I couldn’t help but compare my feelings on Thursday to how students may have felt in the past. My behaviour was the result of some stressors: could theirs be too? I needed some support to calm down. Self-regulation didn’t work for me on Thursday: it was all about co-regulation. 

  • How do we support our students in helping them calm down?
  • How do we identify the stressors that may be triggering their behaviour, and then help reduce these stressors? 

As Doug Peterson commented on in a recent blog post, it’s hard for me not to view almost everything through a Self-Reg lens, but I wonder if we all need to have these challenging experiences to understand what our students may also be experiencing. I think this helps us see and support their behaviour differently. What do you think?


2 thoughts on “Getting Giddy, And Now Exploring Why

  1. Interesting read about what you perceive as stressors, Aviva. It makes me wonder and ask this question – at what point does a minor annoyance become a stressor that needs attention? I wonder also how many times I’ve just “sucked it up” and dealt with things rather than doing something about them. For that matter, how many do we all address in that matter.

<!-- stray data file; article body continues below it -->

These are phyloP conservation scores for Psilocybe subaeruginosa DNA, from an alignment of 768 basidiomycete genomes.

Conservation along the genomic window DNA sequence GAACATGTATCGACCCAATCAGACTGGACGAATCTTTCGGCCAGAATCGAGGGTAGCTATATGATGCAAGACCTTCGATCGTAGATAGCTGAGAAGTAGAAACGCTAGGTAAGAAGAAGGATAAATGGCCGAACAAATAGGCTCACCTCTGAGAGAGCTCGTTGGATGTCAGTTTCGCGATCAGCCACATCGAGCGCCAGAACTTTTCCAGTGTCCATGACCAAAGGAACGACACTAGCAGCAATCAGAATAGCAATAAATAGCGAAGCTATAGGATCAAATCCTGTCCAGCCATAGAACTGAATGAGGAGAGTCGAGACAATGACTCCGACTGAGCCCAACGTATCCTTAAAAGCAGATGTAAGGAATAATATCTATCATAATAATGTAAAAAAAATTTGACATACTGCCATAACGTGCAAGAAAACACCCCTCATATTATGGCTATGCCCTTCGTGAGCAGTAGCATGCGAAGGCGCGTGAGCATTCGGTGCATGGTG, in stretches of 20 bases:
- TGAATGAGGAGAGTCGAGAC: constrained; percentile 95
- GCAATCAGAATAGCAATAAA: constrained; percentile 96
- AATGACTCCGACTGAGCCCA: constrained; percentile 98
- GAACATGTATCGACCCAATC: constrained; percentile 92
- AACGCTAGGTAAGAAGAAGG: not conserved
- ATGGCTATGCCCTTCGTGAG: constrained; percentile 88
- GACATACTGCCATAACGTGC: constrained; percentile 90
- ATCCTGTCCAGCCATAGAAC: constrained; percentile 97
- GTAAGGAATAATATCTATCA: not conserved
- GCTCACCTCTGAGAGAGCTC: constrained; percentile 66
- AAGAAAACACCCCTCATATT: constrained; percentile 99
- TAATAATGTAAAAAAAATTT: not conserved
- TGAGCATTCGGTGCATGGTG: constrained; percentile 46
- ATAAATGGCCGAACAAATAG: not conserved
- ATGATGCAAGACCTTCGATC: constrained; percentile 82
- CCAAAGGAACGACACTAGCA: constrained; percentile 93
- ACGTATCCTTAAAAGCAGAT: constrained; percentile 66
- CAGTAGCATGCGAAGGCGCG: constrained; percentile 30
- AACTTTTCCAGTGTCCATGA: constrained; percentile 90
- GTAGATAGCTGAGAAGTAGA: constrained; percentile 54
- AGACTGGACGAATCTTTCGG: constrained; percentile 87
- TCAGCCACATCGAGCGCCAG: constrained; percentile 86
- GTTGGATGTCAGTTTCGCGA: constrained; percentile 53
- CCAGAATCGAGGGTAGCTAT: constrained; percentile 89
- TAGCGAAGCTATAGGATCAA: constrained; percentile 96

• An interesting question, Doug! I think that there were many factors that day that turned “annoyances” into “stressors.” If I didn’t already have a headache, coupled by some scented markers which seemed to make it worse, I may not have been so apt to respond as I did to the cursive writing. In fact, I probably would have thought things through more and moved to the other side of the table where I could have read the chart better, even in cursive writing. At the end of the day, I’m also feeling tired, which makes some small things seem a lot bigger. All of this together, made these small things into experiences that almost seemed overwhelming at the time, and hence, the guffaws of laughter that I couldn’t stop.

      I might argue that when we “suck it up,” we’re actually using some Self-Reg strategies to help us through these challenges, even if unknowingly so. We’re doing the things that help us calm down, and it’s through these strategies, that we’re actually able to demonstrate some self-control (and likely respond very differently than I did at this Staff Meeting). My lack of using these Self-Reg strategies, resulted in what happened on Thursday, but with the help of my teaching partner and principal (also unknowingly), I was able to calm down and make it through the rest of the Staff Meeting, way less giddy than before. Your questions and thoughts here, actually make me wonder if, at times, “sucking it up” could really be the result of putting Self-Reg into action? Thanks for giving me something new to contemplate!